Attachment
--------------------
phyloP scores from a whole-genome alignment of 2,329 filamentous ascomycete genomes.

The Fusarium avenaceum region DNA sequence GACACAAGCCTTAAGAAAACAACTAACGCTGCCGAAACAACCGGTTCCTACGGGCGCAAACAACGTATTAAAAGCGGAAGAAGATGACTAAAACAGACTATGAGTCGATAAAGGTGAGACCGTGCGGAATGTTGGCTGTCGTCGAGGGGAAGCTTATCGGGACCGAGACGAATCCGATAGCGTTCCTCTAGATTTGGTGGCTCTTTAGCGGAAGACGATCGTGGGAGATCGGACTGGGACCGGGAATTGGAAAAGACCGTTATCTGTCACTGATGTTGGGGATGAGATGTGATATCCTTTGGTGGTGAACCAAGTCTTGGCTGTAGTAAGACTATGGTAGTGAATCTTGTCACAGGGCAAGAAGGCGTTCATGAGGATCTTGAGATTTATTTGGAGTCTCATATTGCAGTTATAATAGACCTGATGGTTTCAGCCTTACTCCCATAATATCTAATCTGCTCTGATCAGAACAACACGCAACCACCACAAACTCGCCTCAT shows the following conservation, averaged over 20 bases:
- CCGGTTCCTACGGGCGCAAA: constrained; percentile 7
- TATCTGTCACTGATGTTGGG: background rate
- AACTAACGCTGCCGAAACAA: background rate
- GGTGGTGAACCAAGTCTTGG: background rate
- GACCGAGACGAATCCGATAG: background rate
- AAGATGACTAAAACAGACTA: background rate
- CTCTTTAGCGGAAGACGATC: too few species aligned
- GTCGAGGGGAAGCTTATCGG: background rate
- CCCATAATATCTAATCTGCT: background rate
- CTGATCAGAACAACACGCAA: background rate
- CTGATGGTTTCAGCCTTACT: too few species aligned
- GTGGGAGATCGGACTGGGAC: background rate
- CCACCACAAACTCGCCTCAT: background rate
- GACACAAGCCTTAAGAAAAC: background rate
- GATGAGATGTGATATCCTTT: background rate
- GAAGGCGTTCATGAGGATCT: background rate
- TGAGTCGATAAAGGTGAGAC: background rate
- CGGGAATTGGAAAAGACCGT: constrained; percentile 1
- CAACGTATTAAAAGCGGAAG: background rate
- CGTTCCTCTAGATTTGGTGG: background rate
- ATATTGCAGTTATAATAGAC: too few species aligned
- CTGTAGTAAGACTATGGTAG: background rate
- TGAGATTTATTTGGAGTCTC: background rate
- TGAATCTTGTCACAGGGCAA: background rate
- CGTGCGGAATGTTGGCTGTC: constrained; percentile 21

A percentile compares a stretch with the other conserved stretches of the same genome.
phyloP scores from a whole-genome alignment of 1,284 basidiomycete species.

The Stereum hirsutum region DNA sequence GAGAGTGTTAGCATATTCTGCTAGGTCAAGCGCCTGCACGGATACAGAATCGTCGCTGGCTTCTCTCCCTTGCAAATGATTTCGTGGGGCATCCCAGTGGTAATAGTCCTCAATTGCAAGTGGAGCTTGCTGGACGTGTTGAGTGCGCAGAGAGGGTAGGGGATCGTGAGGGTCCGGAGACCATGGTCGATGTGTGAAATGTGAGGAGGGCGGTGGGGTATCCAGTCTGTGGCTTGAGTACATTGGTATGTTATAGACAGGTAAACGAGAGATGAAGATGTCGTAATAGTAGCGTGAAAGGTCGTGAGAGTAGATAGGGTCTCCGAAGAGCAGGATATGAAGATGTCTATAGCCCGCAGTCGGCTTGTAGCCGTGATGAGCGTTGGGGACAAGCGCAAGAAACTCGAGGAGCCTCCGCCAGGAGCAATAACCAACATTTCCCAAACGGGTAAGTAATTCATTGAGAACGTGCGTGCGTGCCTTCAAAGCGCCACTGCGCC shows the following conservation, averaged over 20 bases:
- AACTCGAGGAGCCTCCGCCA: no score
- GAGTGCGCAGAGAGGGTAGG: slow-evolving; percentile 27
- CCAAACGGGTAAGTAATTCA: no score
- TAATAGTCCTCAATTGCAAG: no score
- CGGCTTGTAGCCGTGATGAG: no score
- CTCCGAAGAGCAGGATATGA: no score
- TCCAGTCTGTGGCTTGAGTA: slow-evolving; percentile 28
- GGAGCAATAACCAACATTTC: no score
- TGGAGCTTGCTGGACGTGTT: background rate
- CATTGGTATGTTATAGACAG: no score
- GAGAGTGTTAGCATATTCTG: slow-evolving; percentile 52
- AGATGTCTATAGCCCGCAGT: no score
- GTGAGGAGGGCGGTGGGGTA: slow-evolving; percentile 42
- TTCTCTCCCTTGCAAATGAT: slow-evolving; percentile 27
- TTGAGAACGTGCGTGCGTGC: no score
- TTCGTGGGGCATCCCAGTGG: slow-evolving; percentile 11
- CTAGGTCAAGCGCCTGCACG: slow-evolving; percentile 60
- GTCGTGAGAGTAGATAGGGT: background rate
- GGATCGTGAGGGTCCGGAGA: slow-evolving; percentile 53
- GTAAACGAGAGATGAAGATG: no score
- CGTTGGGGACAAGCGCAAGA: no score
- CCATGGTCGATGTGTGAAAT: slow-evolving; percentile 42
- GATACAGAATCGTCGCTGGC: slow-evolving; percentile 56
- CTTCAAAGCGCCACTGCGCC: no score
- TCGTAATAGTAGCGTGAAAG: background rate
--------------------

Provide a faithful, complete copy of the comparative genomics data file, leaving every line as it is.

phyloP scores from a whole-genome alignment of 2,329 filamentous ascomycete genomes.

The Fusarium avenaceum region DNA sequence GACACAAGCCTTAAGAAAACAACTAACGCTGCCGAAACAACCGGTTCCTACGGGCGCAAACAACGTATTAAAAGCGGAAGAAGATGACTAAAACAGACTATGAGTCGATAAAGGTGAGACCGTGCGGAATGTTGGCTGTCGTCGAGGGGAAGCTTATCGGGACCGAGACGAATCCGATAGCGTTCCTCTAGATTTGGTGGCTCTTTAGCGGAAGACGATCGTGGGAGATCGGACTGGGACCGGGAATTGGAAAAGACCGTTATCTGTCACTGATGTTGGGGATGAGATGTGATATCCTTTGGTGGTGAACCAAGTCTTGGCTGTAGTAAGACTATGGTAGTGAATCTTGTCACAGGGCAAGAAGGCGTTCATGAGGATCTTGAGATTTATTTGGAGTCTCATATTGCAGTTATAATAGACCTGATGGTTTCAGCCTTACTCCCATAATATCTAATCTGCTCTGATCAGAACAACACGCAACCACCACAAACTCGCCTCAT shows the following conservation, averaged over 20 bases:
- CCGGTTCCTACGGGCGCAAA: constrained; percentile 7
- TATCTGTCACTGATGTTGGG: background rate
- AACTAACGCTGCCGAAACAA: background rate
- GGTGGTGAACCAAGTCTTGG: background rate
- GACCGAGACGAATCCGATAG: background rate
- AAGATGACTAAAACAGACTA: background rate
- CTCTTTAGCGGAAGACGATC: too few species aligned
- GTCGAGGGGAAGCTTATCGG: background rate
- CCCATAATATCTAATCTGCT: background rate
- CTGATCAGAACAACACGCAA: background rate
- CTGATGGTTTCAGCCTTACT: too few species aligned
- GTGGGAGATCGGACTGGGAC: background rate
- CCACCACAAACTCGCCTCAT: background rate
- GACACAAGCCTTAAGAAAAC: background rate
- GATGAGATGTGATATCCTTT: background rate
- GAAGGCGTTCATGAGGATCT: background rate
- TGAGTCGATAAAGGTGAGAC: background rate
- CGGGAATTGGAAAAGACCGT: constrained; percentile 1
- CAACGTATTAAAAGCGGAAG: background rate
- CGTTCCTCTAGATTTGGTGG: background rate
- ATATTGCAGTTATAATAGAC: too few species aligned
- CTGTAGTAAGACTATGGTAG: background rate
- TGAGATTTATTTGGAGTCTC: background rate
- TGAATCTTGTCACAGGGCAA: background rate
- CGTGCGGAATGTTGGCTGTC: constrained; percentile 21

A percentile compares a stretch with the other conserved stretches of the same genome.
phyloP scores from a whole-genome alignment of 1,284 basidiomycete species.

The Stereum hirsutum region DNA sequence GAGAGTGTTAGCATATTCTGCTAGGTCAAGCGCCTGCACGGATACAGAATCGTCGCTGGCTTCTCTCCCTTGCAAATGATTTCGTGGGGCATCCCAGTGGTAATAGTCCTCAATTGCAAGTGGAGCTTGCTGGACGTGTTGAGTGCGCAGAGAGGGTAGGGGATCGTGAGGGTCCGGAGACCATGGTCGATGTGTGAAATGTGAGGAGGGCGGTGGGGTATCCAGTCTGTGGCTTGAGTACATTGGTATGTTATAGACAGGTAAACGAGAGATGAAGATGTCGTAATAGTAGCGTGAAAGGTCGTGAGAGTAGATAGGGTCTCCGAAGAGCAGGATATGAAGATGTCTATAGCCCGCAGTCGGCTTGTAGCCGTGATGAGCGTTGGGGACAAGCGCAAGAAACTCGAGGAGCCTCCGCCAGGAGCAATAACCAACATTTCCCAAACGGGTAAGTAATTCATTGAGAACGTGCGTGCGTGCCTTCAAAGCGCCACTGCGCC shows the following conservation, averaged over 20 bases:
- AACTCGAGGAGCCTCCGCCA: no score
- GAGTGCGCAGAGAGGGTAGG: slow-evolving; percentile 27
- CCAAACGGGTAAGTAATTCA: no score
- TAATAGTCCTCAATTGCAAG: no score
- CGGCTTGTAGCCGTGATGAG: no score
- CTCCGAAGAGCAGGATATGA: no score
- TCCAGTCTGTGGCTTGAGTA: slow-evolving; percentile 28
- GGAGCAATAACCAACATTTC: no score
- TGGAGCTTGCTGGACGTGTT: background rate
- CATTGGTATGTTATAGACAG: no score
- GAGAGTGTTAGCATATTCTG: slow-evolving; percentile 52
- AGATGTCTATAGCCCGCAGT: no score
- GTGAGGAGGGCGGTGGGGTA: slow-evolving; percentile 42
- TTCTCTCCCTTGCAAATGAT: slow-evolving; percentile 27
- TTGAGAACGTGCGTGCGTGC: no score
- TTCGTGGGGCATCCCAGTGG: slow-evolving; percentile 11
- CTAGGTCAAGCGCCTGCACG: slow-evolving; percentile 60
- GTCGTGAGAGTAGATAGGGT: background rate
- GGATCGTGAGGGTCCGGAGA: slow-evolving; percentile 53
- GTAAACGAGAGATGAAGATG: no score
- CGTTGGGGACAAGCGCAAGA: no score
- CCATGGTCGATGTGTGAAAT: slow-evolving; percentile 42
- GATACAGAATCGTCGCTGGC: slow-evolving; percentile 56
- CTTCAAAGCGCCACTGCGCC: no score
- TCGTAATAGTAGCGTGAAAG: background rate